Semantic Web


Semantic Web services

Automatic job offers? Customers automatically directed to your webstore? Not just dreams anymore. Make sure that your homepage provides semantic content to become part of the future of the Web. We employ an internationally recognized metadata expert and provide the widest range of metadata technologies, annotations, taxonomies, vocabularies, and schemes in (X)HTML meta and link tags, Simple and Qualified Dublin Core, IEEE LOM, Open Digital Rights Language, Microdata, Microformats, RDF, RDFa, FOAF, and DOAC.

The Semantic Web

In contrast to the conventional Web, the “Web of documents”, the Semantic Web is the “Web of data” [1]. The Semantic Web provides machine-processable data, making it possible for software agents to “understand” the meaning of information (i.e., semantics) presented by Web documents. This feature can be used for a variety of services [2], e.g., museums [3], community sites [4], or podcasting [5]. The Semantic Web is a major aspect of Web 2.0 [6].

Linked Data

Linked Data can be applied to improve the exploitation the “Web of data”. The expression refers to the publishing of structured data in a way that they can be interlinked [7] to provide a higher level of usability. By using Linked Data, it is possible to find other, related data [8].

One of the most well-known images about the variety of datasets published in Linked Data is the LOD cloud diagram (Figure 1). Contributors include the Linking Open Data community project, individuals and organisations. It is based on metadata collected and curated by CKAN directory contributors [9].

type="../image/svg+xml">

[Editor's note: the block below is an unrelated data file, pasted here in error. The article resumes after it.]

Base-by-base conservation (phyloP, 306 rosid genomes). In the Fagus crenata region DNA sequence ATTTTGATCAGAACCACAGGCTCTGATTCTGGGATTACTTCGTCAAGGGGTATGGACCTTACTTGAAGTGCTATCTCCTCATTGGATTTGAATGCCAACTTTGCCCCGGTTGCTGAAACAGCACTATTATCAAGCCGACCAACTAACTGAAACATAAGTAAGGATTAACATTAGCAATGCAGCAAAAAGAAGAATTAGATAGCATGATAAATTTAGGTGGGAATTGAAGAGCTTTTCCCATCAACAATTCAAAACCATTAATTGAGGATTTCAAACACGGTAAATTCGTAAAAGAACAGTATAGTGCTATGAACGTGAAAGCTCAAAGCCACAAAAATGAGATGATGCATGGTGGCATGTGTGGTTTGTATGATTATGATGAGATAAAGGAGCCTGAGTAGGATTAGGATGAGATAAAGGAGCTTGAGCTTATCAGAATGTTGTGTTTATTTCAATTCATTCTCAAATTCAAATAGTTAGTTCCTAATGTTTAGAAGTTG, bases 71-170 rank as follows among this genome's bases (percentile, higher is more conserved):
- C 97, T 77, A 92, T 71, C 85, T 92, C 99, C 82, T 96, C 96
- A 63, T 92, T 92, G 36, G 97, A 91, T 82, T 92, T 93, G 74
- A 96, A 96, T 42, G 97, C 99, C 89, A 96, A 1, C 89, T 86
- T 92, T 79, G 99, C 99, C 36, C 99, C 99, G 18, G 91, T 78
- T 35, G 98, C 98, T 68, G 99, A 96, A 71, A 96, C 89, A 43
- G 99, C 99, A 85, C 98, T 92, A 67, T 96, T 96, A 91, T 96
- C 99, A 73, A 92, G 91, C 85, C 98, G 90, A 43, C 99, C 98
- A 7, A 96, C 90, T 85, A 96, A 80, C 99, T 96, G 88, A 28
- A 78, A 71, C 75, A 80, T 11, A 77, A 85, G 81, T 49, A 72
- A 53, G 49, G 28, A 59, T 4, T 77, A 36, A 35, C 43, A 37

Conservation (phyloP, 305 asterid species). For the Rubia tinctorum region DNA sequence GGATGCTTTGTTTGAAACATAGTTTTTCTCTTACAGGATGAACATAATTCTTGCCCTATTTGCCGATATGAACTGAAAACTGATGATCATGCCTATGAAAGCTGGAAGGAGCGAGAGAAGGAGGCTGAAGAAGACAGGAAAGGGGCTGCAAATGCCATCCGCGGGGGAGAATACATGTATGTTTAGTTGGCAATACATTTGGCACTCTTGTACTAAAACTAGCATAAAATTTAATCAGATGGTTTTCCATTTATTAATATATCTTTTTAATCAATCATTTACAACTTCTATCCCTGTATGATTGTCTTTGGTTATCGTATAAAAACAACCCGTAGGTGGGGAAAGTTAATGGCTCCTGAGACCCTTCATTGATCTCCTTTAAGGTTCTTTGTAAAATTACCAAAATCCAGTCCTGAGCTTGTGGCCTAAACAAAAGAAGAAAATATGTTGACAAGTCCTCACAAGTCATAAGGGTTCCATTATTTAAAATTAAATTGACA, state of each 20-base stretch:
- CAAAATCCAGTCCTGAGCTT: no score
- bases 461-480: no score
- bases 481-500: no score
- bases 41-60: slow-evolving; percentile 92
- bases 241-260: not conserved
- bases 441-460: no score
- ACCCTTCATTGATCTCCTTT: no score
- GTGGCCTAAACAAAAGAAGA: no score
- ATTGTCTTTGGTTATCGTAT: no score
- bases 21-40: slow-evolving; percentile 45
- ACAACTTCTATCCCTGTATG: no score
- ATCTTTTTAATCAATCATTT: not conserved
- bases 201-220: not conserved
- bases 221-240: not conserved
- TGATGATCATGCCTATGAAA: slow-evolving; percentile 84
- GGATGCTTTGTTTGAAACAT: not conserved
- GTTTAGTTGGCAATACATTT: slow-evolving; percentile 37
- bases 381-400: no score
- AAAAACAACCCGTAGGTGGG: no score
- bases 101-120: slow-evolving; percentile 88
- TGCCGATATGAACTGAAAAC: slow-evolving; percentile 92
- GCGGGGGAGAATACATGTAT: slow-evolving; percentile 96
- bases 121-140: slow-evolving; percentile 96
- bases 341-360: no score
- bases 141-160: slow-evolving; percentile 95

LOD cloud diagram
Figure 1. LOD cloud diagram (enlarge SVG | PNG)


References

  1. [1] Herman, I. (ed.) (2009) How would you define the main goals of the Semantic Web? In: W3C Semantic Web FAQ. World Wide Web Consortium. www.w3.org/2001/sw/SW-FAQ#swgoals. Accessed 05 Jun 2011.
  2. [2] Sbodio, L. M., Martin, D., Moulin, C. Discovering Semantic Web services using SPARQL and intelligent agents. Web Semantics: Science, Services and Agents on the World Wide Web 2010, 8(4):310–328.
  3. [3] Hyvönen, E., Mäkelä, E., Salminen, M., Valo, A., Viljanen, K., Saarela, S., Junnila, M., Kettula, S. MuseumFinland — Finnish museums on the semantic web. Web Semantics: Science, Services and Agents on the World Wide Web 2005, 3(2–3):224–241.
  4. [4] Boj?rs, U., Breslin, J. G., Finn, A., Decker, S. Using the Semantic Web for linking and reusing data across Web 2.0 communities. Web Semantics: Science, Services and Agents on the World Wide Web 2008, 6(1):21–28.
  5. [5] Celma, Ò., Raimond, Y. ZemPod: A semantic web approach to podcasting. Web Semantics: Science, Services and Agents on the World Wide Web 2008, 6(2):162–169.
  6. [6] Ankolekar, A., Krötzsch, M., Tran, T., Vrande?i?, D. The two cultures: Mashing up Web 2.0 and the Semantic Web. Web Semantics: Science, Services and Agents on the World Wide Web 2008, 6(1):70–75.
  7. [7] Bizer, C., Heath, T., Berners-Lee, T. Linked data — The story so far. Semantic Web and Information Systems 2009, 5(3):1–22.
  8. [8] Berners-Lee, T. (2009) Linked Data — Design Issues. World Wide Web Consortium. www.w3.org/DesignIssues/LinkedData.html. Accessed 05 Jun 2011.
  9. [9] Cyganiak, R., Jentzsch, A. Linking Open Data cloud diagram. http://lod-cloud.net. Accessed 20 Jul 2011.